In a series of comments below For a given 48 hour observing period, what fraction of the celestial sphere is available to CHEOPS? there's been a discussion of that spacecraft's dawn-dusk Sun-synchronous orbit and it's orientation with respect to the Sun.

Trying to visualize it I first came up with four of them. The ascending node could be on the dawn side, or the dusk side ("RAAN" of 6 AM or 6 PM mean solar time, roughly speaking) and for each of those it could go on either side of the North pole.

For example if it's December, the North pole is in darkness, away from the Sun. starting from the ascending node it could go to the "back" (night) side of the pole or the "front" (day) side of it.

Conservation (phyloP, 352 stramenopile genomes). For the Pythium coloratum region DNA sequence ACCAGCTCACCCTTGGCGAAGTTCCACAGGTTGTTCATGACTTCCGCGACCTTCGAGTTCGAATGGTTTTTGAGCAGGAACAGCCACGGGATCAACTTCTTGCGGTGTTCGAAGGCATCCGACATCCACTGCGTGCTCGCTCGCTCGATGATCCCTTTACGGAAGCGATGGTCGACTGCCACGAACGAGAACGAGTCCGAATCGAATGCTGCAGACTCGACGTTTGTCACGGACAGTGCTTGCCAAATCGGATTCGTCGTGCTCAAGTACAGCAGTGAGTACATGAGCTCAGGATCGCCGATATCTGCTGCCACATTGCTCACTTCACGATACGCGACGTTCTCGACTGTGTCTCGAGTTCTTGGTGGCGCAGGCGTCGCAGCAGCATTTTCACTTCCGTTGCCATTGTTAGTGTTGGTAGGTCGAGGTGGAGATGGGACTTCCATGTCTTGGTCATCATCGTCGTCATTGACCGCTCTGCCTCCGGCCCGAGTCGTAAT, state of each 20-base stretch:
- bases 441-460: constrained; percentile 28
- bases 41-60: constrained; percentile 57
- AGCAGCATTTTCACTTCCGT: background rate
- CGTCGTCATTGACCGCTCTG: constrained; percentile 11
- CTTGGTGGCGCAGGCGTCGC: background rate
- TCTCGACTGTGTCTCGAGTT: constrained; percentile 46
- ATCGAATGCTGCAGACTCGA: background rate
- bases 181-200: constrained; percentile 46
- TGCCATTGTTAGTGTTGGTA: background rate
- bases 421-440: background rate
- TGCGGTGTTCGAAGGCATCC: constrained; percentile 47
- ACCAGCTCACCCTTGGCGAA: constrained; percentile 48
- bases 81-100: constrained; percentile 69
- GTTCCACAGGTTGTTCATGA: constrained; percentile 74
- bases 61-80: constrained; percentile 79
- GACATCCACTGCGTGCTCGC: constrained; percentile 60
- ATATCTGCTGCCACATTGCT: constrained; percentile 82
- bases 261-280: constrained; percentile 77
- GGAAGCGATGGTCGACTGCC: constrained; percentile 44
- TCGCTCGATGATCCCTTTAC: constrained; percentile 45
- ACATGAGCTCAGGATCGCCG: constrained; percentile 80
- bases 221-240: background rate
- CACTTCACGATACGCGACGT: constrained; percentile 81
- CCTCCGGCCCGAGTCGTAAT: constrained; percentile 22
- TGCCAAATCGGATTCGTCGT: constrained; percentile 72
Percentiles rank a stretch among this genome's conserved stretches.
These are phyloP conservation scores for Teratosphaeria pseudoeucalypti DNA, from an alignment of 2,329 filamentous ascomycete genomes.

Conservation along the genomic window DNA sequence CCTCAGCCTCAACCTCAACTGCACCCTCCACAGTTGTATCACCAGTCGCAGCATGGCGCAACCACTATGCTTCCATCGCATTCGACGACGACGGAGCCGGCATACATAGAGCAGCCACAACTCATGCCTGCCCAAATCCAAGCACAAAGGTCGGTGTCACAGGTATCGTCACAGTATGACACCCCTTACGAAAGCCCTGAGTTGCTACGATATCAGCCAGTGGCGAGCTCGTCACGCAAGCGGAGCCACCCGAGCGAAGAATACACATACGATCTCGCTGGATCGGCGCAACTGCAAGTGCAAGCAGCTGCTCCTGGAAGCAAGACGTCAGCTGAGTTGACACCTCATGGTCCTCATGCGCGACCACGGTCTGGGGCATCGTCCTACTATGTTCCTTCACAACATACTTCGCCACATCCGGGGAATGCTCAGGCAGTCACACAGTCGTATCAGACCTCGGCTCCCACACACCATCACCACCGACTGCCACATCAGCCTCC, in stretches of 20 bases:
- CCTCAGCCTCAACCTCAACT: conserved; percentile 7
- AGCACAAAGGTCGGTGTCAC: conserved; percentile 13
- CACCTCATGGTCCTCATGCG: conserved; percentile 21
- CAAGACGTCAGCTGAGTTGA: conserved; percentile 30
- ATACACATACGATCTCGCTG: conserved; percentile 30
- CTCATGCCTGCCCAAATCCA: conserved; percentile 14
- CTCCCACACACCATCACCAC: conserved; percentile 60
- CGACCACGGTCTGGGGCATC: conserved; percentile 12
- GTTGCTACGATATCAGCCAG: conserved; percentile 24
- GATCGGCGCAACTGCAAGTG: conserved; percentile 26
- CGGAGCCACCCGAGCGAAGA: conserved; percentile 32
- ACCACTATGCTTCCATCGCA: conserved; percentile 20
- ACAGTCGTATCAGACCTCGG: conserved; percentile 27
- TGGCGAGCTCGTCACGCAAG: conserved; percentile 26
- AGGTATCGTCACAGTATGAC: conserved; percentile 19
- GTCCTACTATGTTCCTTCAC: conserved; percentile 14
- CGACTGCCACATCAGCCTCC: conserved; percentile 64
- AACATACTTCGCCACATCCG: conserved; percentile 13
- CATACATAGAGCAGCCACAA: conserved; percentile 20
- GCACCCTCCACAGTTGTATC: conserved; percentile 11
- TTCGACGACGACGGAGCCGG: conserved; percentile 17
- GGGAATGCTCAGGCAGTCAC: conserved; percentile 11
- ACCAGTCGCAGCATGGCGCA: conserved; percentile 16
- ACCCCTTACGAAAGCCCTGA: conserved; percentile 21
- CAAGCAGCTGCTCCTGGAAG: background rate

That makes four combinations, but then I realized that two of them would precess in the wrong direction and couldn't be Sun-synchronous.

Question: So are there still two different flavors of dawn-dusk Sun-synchronous orbits, or only one?


As you state, you can have a 6 AM descending node time or a 6 PM descending node time. Both will be 97ish inclinations, and both will be sun-synchronous. The other two quasi-polar orbits you mention (front vs back of pole) would be at 83ish inclination, and therefore not sun-sync.

And, of course, you can have an infinite number of altitudes for the two descending node times.

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